Frequency Dissemination in the SWITCHlan network

In collaboration with METAS, University of Basel and ETH Zurich, SWITCH is very happy to announce the successful implementation of the first ultra-stable SI-traceable frequency dissemination in Switzerland, on top of the SWITCHlan network, between Bern, Basel and Zurich and parallel to the existing data traffic. The project, started in 2019, has been progressing methodically over the past year, successfully meeting the milestone of the first transmission of a frequency signal by the end of August 2020. Since then, the transmission parameters have been optimised and the overall performance evaluated. These results have now been published.

Many applications in physics research require a precise measurement of fundamental quantities. One of the most important quantities in the SI-system is the second, which can also be derived from a frequency signal. While there exist many technologies to obtain this quantity, they offer varying degrees of accuracy. The most accurate option currently available in Switzerland is the FoCS-2 primary frequency standard at METAS. This project thus aims to disseminate this frequency standard to the labs at the University of Basel and the ETH Zurich, in order to be available for physics research, e.g. for molecular spectroscopy.

To achieve this, the researchers in Basel and Zurich teamed up with METAS and SWITCH in a Swiss National Science Foundation (SNSF) Sinergia project to realize this frequency dissemination. To transmit a frequency, we do not use a data transmission, but the physical properties of the laser itself. In simplified terms, a narrow linewidth laser is made extremely accurate using an ultra low expansion (ULE) cavity. This laser might be very stable, but its absolute frequency is not predetermined. Instead, it is compared to the primary reference which is itself part of the international system for defining the SI units and the international atomic time (TAI). The laser light is then sent over the fiber to the first lab. However, the signal arriving at the remote site is no longer stable, for the fiber is subject to mechanical vibrations leading to small changes in the frequency; an effect known as doppler shift. To compensate for this, the laser is sent straight back using a mirror. At the originating side, this return light is compared to the original laser, which is then shifted in frequency to precompensated for the error, such that the light will arrive at the remote site with the correct frequency. For all the fine details, please refer to the publication.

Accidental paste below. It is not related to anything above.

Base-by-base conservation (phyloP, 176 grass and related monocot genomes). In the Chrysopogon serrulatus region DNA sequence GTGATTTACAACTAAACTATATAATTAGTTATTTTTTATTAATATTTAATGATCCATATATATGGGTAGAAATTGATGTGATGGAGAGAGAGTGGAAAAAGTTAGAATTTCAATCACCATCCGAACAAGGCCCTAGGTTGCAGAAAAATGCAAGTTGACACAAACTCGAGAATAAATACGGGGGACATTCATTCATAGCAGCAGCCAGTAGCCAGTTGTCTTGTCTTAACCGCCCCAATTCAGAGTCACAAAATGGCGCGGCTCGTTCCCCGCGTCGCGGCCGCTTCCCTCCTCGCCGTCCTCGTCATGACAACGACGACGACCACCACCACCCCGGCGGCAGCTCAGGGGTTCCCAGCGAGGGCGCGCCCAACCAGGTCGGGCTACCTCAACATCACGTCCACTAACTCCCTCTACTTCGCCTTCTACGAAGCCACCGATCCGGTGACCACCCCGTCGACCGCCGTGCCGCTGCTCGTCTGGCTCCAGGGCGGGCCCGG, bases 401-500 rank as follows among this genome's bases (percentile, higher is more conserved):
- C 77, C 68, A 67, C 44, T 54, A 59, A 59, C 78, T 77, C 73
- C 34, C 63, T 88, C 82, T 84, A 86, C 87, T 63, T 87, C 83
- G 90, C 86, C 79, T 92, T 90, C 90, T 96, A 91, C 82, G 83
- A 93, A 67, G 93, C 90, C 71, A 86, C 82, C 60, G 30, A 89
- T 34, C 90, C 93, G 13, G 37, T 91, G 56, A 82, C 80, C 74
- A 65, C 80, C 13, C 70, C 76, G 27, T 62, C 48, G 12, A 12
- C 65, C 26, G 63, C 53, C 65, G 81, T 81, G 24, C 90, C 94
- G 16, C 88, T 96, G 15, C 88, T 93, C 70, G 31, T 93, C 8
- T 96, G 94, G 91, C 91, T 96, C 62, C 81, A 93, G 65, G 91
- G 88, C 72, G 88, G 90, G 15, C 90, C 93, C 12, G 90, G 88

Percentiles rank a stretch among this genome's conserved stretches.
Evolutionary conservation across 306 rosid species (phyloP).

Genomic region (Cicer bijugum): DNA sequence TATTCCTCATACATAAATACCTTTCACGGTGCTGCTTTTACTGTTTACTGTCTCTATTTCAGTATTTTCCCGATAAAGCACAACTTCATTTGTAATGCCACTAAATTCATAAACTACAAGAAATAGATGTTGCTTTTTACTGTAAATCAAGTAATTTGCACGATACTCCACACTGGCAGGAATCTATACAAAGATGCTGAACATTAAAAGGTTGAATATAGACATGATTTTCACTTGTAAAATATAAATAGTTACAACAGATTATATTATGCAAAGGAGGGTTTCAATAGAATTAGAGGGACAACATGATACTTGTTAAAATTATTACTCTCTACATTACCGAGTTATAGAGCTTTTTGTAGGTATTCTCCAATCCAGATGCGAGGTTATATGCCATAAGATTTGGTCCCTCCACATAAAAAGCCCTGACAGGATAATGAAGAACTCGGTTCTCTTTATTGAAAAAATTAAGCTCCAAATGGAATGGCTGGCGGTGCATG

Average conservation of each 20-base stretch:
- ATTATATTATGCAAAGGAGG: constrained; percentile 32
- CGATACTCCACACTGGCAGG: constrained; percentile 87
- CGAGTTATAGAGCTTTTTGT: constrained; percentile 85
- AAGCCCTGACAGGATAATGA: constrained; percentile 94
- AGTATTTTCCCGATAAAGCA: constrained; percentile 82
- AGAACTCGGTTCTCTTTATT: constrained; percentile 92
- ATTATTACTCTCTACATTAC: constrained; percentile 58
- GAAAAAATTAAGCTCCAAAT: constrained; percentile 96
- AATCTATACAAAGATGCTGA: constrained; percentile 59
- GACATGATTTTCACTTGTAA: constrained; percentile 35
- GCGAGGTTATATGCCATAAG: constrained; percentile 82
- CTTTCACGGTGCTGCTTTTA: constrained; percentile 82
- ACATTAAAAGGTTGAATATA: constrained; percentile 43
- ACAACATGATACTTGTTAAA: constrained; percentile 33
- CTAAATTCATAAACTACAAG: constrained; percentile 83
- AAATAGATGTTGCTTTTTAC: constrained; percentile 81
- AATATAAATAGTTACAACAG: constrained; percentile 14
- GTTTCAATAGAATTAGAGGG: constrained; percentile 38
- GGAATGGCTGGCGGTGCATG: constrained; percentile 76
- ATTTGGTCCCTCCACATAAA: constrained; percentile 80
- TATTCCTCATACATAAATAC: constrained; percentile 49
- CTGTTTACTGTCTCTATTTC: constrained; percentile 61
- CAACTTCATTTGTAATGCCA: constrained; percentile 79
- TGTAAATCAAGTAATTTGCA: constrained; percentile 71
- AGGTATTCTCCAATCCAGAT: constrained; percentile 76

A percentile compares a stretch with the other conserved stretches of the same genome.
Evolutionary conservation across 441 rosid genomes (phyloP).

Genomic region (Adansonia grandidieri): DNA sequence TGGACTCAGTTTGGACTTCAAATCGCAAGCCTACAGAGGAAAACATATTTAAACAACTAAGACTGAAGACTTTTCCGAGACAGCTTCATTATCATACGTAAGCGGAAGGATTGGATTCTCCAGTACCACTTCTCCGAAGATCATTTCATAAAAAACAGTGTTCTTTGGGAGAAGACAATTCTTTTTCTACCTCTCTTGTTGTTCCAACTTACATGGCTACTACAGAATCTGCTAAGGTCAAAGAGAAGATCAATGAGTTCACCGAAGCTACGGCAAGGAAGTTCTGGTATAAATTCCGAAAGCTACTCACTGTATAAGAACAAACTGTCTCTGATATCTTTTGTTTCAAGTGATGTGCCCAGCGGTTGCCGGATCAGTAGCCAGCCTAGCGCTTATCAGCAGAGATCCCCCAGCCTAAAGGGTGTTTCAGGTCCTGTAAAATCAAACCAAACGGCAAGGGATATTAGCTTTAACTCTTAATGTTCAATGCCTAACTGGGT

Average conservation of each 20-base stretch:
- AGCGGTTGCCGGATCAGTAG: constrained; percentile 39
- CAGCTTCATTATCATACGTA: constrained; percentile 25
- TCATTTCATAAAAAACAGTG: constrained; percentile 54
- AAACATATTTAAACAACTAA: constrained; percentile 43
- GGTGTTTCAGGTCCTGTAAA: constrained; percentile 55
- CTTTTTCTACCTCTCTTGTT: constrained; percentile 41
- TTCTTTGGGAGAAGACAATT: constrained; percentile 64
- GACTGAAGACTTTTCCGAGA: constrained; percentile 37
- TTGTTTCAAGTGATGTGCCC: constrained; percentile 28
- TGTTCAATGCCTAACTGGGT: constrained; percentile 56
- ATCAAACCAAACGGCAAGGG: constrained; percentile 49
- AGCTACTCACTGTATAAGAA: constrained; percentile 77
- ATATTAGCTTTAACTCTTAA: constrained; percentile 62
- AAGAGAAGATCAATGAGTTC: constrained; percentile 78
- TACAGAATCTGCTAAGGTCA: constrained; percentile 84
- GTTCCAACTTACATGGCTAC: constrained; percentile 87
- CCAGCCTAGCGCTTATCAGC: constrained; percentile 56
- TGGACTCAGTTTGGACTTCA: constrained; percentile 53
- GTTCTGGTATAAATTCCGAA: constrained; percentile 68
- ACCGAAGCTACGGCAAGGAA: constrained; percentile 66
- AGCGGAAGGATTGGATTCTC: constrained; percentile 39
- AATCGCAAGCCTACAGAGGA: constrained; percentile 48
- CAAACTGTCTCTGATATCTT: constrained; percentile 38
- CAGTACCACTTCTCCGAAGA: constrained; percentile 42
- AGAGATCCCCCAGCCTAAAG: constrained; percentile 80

While the technology is quite complex, it is not a new invention and it has been implemented by multiple metrology institutes in different countries. By drawing on the experience of the respective implementers, especially INRIM and Cesnet, we were able to adapt it on the SWITCHlan network. In order to save the prohibitively expensive fiber lease costs for this project, the frequency signal had to be multiplexed with the other optical channels used for data traffic. To avoid any issues with the spectrum management of the data traffic signals (for the frequency signal will be fixed), especially in anticipation of future data transmission technologies which will use the spectrum much more dynamically, the frequency signal was moved outside the C-band used for the data traffic. The final selection of 190.7 THz (1572.06nm) was mainly chosen based on parts availability, as the implementation requred custom made lasers and other components.

The results now available show a very good performance of the frequency dissemination. With an accuracy of $2*10^{-18}$, the error added by the transmission is 3 orders of magnitude below what the frequency standard provides, enabling an almost perfect reference at the remote site. This shows readiness for the next generation of frequency standards expected in the future. At the same time, we also measured the effect on the data transmissions, comparing the forward error correction (FEC) performance used in 100Gbit and 200Gbit signals with the frequency signal enabled and disabled. These measurements showed no correlation to the frequency signals confirming that multiplexed transmission is possible without any impact on the data traffic.

Now that this implementation has been successfully demonstrated we are looking forward to extending the frequency dissemination network to other locations. One of the prime candidates will be CERN, where a number of projects could benefit from this, and where there is an opportunity to compare the FoCS-2 frequency reference to other frequency standards, aiding in the international definition of TAI.

This project it funded by the Swiss National Science Foundation (SNSF), Sinergia grant nr. CRSII5 183579.

FM (Text)

P.S.: Also read the SWITCH Story High-precision frequency for research.